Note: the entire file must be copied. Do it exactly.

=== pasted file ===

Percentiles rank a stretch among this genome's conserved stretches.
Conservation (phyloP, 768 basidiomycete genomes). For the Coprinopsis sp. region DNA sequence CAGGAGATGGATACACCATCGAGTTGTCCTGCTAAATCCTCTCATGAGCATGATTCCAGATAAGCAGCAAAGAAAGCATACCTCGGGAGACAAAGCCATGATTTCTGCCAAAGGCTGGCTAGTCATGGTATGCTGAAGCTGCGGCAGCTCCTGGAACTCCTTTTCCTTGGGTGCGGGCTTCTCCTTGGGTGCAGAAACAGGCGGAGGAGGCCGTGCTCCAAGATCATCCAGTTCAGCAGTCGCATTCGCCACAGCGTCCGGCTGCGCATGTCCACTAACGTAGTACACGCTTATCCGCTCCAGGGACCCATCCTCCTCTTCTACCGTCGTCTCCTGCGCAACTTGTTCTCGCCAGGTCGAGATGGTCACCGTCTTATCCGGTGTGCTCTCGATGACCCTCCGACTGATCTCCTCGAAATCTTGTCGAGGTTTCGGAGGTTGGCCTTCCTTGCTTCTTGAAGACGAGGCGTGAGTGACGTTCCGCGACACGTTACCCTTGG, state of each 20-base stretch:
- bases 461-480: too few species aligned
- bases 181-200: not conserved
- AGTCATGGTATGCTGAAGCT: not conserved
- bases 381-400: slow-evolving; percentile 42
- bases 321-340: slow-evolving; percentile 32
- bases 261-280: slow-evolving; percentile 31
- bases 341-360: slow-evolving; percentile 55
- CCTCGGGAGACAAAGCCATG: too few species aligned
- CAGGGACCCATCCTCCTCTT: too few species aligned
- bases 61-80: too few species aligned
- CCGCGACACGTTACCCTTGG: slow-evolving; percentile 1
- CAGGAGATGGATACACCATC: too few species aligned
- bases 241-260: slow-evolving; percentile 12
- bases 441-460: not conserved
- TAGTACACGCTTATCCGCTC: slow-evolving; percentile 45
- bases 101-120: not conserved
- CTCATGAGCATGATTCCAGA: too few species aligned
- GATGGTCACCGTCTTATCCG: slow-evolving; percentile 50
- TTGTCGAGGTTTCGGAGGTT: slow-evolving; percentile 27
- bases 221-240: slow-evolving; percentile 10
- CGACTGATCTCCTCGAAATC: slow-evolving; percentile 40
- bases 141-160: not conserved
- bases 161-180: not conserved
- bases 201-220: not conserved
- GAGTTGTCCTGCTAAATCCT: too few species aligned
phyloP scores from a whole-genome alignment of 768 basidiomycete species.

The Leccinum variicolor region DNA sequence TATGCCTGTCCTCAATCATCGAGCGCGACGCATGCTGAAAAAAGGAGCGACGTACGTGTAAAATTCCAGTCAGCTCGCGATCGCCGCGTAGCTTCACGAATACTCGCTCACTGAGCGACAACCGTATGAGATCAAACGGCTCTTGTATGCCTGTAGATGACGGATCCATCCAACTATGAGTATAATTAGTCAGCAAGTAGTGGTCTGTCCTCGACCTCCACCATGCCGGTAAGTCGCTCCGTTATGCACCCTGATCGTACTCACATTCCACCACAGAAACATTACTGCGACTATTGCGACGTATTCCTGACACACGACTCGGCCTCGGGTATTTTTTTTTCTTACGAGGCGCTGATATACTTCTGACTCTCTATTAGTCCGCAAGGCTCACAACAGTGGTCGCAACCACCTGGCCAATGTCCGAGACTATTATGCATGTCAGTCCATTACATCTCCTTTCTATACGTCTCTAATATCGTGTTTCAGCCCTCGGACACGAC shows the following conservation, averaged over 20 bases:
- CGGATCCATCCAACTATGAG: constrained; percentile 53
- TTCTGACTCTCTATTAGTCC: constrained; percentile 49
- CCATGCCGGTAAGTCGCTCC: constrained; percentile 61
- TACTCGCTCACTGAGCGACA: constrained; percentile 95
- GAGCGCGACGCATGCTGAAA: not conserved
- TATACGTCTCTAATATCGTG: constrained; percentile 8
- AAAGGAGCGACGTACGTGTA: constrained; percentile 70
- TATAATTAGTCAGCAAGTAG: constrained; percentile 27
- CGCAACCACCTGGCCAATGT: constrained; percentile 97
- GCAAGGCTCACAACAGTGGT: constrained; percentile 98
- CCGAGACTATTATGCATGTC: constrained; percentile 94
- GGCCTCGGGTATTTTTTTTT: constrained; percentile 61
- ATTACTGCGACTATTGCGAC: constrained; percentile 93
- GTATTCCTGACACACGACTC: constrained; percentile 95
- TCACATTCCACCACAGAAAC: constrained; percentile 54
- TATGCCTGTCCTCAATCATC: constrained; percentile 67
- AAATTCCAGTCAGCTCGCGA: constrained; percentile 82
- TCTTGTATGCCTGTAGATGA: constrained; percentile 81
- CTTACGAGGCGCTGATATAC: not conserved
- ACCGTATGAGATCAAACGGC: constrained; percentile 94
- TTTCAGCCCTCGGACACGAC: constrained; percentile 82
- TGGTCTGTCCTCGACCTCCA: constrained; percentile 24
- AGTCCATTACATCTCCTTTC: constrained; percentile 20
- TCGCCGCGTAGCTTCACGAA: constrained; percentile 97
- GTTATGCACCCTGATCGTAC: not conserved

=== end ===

Percentiles rank a stretch among this genome's conserved stretches.
Conservation (phyloP, 768 basidiomycete genomes). For the Coprinopsis sp. region DNA sequence CAGGAGATGGATACACCATCGAGTTGTCCTGCTAAATCCTCTCATGAGCATGATTCCAGATAAGCAGCAAAGAAAGCATACCTCGGGAGACAAAGCCATGATTTCTGCCAAAGGCTGGCTAGTCATGGTATGCTGAAGCTGCGGCAGCTCCTGGAACTCCTTTTCCTTGGGTGCGGGCTTCTCCTTGGGTGCAGAAACAGGCGGAGGAGGCCGTGCTCCAAGATCATCCAGTTCAGCAGTCGCATTCGCCACAGCGTCCGGCTGCGCATGTCCACTAACGTAGTACACGCTTATCCGCTCCAGGGACCCATCCTCCTCTTCTACCGTCGTCTCCTGCGCAACTTGTTCTCGCCAGGTCGAGATGGTCACCGTCTTATCCGGTGTGCTCTCGATGACCCTCCGACTGATCTCCTCGAAATCTTGTCGAGGTTTCGGAGGTTGGCCTTCCTTGCTTCTTGAAGACGAGGCGTGAGTGACGTTCCGCGACACGTTACCCTTGG, state of each 20-base stretch:
- bases 461-480: too few species aligned
- bases 181-200: not conserved
- AGTCATGGTATGCTGAAGCT: not conserved
- bases 381-400: slow-evolving; percentile 42
- bases 321-340: slow-evolving; percentile 32
- bases 261-280: slow-evolving; percentile 31
- bases 341-360: slow-evolving; percentile 55
- CCTCGGGAGACAAAGCCATG: too few species aligned
- CAGGGACCCATCCTCCTCTT: too few species aligned
- bases 61-80: too few species aligned
- CCGCGACACGTTACCCTTGG: slow-evolving; percentile 1
- CAGGAGATGGATACACCATC: too few species aligned
- bases 241-260: slow-evolving; percentile 12
- bases 441-460: not conserved
- TAGTACACGCTTATCCGCTC: slow-evolving; percentile 45
- bases 101-120: not conserved
- CTCATGAGCATGATTCCAGA: too few species aligned
- GATGGTCACCGTCTTATCCG: slow-evolving; percentile 50
- TTGTCGAGGTTTCGGAGGTT: slow-evolving; percentile 27
- bases 221-240: slow-evolving; percentile 10
- CGACTGATCTCCTCGAAATC: slow-evolving; percentile 40
- bases 141-160: not conserved
- bases 161-180: not conserved
- bases 201-220: not conserved
- GAGTTGTCCTGCTAAATCCT: too few species aligned
phyloP scores from a whole-genome alignment of 768 basidiomycete species.

The Leccinum variicolor region DNA sequence TATGCCTGTCCTCAATCATCGAGCGCGACGCATGCTGAAAAAAGGAGCGACGTACGTGTAAAATTCCAGTCAGCTCGCGATCGCCGCGTAGCTTCACGAATACTCGCTCACTGAGCGACAACCGTATGAGATCAAACGGCTCTTGTATGCCTGTAGATGACGGATCCATCCAACTATGAGTATAATTAGTCAGCAAGTAGTGGTCTGTCCTCGACCTCCACCATGCCGGTAAGTCGCTCCGTTATGCACCCTGATCGTACTCACATTCCACCACAGAAACATTACTGCGACTATTGCGACGTATTCCTGACACACGACTCGGCCTCGGGTATTTTTTTTTCTTACGAGGCGCTGATATACTTCTGACTCTCTATTAGTCCGCAAGGCTCACAACAGTGGTCGCAACCACCTGGCCAATGTCCGAGACTATTATGCATGTCAGTCCATTACATCTCCTTTCTATACGTCTCTAATATCGTGTTTCAGCCCTCGGACACGAC shows the following conservation, averaged over 20 bases:
- CGGATCCATCCAACTATGAG: constrained; percentile 53
- TTCTGACTCTCTATTAGTCC: constrained; percentile 49
- CCATGCCGGTAAGTCGCTCC: constrained; percentile 61
- TACTCGCTCACTGAGCGACA: constrained; percentile 95
- GAGCGCGACGCATGCTGAAA: not conserved
- TATACGTCTCTAATATCGTG: constrained; percentile 8
- AAAGGAGCGACGTACGTGTA: constrained; percentile 70
- TATAATTAGTCAGCAAGTAG: constrained; percentile 27
- CGCAACCACCTGGCCAATGT: constrained; percentile 97
- GCAAGGCTCACAACAGTGGT: constrained; percentile 98
- CCGAGACTATTATGCATGTC: constrained; percentile 94
- GGCCTCGGGTATTTTTTTTT: constrained; percentile 61
- ATTACTGCGACTATTGCGAC: constrained; percentile 93
- GTATTCCTGACACACGACTC: constrained; percentile 95
- TCACATTCCACCACAGAAAC: constrained; percentile 54
- TATGCCTGTCCTCAATCATC: constrained; percentile 67
- AAATTCCAGTCAGCTCGCGA: constrained; percentile 82
- TCTTGTATGCCTGTAGATGA: constrained; percentile 81
- CTTACGAGGCGCTGATATAC: not conserved
- ACCGTATGAGATCAAACGGC: constrained; percentile 94
- TTTCAGCCCTCGGACACGAC: constrained; percentile 82
- TGGTCTGTCCTCGACCTCCA: constrained; percentile 24
- AGTCCATTACATCTCCTTTC: constrained; percentile 20
- TCGCCGCGTAGCTTCACGAA: constrained; percentile 97
- GTTATGCACCCTGATCGTAC: not conserved